thermal_9_03_30_2011

thermal_9_03_30_2011 - The Carnot Engine Exam II will be...

Info iconThis preview shows pages 1–8. Sign up to view the full content.

View Full Document Right Arrow Icon
The Carnot Engine Exam II will be held during finals week on Friday May 6, 2011 TIME: 7:00-9:00 PM PLACE: ARMS 3115 Lecture 9
Background image of page 1

Info iconThis preview has intentionally blurred sections. Sign up to view the full version.

View Full Document Right Arrow Icon
Review: Schematic Representation of Heat Engine = Q W = Q h - Q c There is a fundamental requirement based on the laws of Physics that some fraction of heat energy taken from hot reservoir must be rejected.
Background image of page 2
Efficiency of a Heat Engine Efficiency = work done/energy input The proper definition of efficiency is important for historical reasons. It showed that the efficiency of an engine does NOT depend on the type of fuel, or the pressure of the gas or the volume of the piston.
Background image of page 3

Info iconThis preview has intentionally blurred sections. Sign up to view the full version.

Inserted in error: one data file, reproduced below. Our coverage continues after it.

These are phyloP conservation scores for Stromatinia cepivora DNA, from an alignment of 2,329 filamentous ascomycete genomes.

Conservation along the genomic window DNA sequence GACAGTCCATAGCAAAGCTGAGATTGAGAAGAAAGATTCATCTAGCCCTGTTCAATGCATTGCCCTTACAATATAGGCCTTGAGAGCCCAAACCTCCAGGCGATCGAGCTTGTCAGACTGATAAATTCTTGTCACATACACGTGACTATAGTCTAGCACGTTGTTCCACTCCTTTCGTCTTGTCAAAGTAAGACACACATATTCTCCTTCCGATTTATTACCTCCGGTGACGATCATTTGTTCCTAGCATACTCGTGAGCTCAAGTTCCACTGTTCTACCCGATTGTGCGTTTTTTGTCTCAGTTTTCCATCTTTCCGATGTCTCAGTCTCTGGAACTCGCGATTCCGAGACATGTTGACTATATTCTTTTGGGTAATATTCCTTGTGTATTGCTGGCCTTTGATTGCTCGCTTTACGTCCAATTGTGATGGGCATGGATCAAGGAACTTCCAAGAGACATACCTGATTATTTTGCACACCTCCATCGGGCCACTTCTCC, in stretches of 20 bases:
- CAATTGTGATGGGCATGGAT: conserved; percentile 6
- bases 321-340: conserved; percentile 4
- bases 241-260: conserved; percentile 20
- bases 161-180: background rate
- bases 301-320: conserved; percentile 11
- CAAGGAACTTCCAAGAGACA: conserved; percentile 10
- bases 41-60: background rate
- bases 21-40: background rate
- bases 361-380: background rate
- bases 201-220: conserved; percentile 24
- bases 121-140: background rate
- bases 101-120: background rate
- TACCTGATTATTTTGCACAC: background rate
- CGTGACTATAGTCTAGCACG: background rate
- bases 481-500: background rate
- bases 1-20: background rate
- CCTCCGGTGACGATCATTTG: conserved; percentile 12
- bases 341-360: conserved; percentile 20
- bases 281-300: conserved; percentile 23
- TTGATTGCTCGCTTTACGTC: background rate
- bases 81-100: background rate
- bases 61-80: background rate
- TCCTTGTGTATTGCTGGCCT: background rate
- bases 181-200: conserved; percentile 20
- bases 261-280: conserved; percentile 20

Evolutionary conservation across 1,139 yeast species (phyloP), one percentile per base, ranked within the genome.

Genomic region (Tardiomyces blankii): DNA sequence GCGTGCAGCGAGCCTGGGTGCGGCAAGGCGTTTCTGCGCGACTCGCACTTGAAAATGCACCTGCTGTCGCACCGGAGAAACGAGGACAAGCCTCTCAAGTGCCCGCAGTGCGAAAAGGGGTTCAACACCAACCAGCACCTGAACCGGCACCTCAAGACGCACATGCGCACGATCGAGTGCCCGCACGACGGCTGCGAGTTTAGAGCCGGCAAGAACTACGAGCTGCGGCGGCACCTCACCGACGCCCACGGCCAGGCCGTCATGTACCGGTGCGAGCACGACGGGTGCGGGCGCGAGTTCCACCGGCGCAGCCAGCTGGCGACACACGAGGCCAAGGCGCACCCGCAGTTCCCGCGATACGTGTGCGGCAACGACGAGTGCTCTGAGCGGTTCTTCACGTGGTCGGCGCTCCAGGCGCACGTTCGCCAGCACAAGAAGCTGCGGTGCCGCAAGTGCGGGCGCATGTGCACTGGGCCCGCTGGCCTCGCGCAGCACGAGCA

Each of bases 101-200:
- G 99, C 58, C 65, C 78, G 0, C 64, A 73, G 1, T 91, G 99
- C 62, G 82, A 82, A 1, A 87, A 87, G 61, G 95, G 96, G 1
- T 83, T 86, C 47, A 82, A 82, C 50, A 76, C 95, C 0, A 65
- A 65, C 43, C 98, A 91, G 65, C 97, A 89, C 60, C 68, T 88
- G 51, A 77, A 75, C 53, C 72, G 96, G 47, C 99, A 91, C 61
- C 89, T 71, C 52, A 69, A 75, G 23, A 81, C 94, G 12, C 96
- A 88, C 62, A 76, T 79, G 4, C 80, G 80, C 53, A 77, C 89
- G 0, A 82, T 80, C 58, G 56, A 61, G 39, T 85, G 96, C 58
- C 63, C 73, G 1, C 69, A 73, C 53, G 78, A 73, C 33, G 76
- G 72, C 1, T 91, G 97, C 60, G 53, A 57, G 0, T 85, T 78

View Full Document Right Arrow Icon
Second Law of Thermodynamics In this lecture you will learn about Carnot engines The concept of entropy will also be introduced
Background image of page 4
What is the maximum possible efficiency of a heat engine? In 1824, Sadi Carnot proposed that a reversible engine is the most efficient engine that can operate between any two given temperature reservoirs. A reversible heat engine is now called a Carnot engine. It is not a practical engine, but allows us to calculate analytically the maximum efficiency that a heat engine can have.
Background image of page 5

Info iconThis preview has intentionally blurred sections. Sign up to view the full version.

View Full Document Right Arrow Icon
Conditions for Reversibility are Very Stringent Do not confuse the “slowness” of a process with reversibility. There are many slow processes which are NOT reversible. A reversible process must always be infinitesimally close to equilibrium.
Background image of page 6
Reversible vs. Irreversible Processes • Conversion of work into heat via friction • Heat flow from hot to cold • Explosions, rapid expansions (non-equilibrium states) Some irreversible processes that must be avoided in a reversible heat engine • Pressure gradients
Background image of page 7

Info iconThis preview has intentionally blurred sections. Sign up to view the full version.

View Full Document Right Arrow Icon
Image of page 8
This is the end of the preview. Sign up to access the rest of the document.

{[ snackBarMessage ]}

Page1 / 25

thermal_9_03_30_2011 - The Carnot Engine Exam II will be...

This preview shows document pages 1 - 8. Sign up to view the full document.

View Full Document Right Arrow Icon
Ask a homework question - tutors are online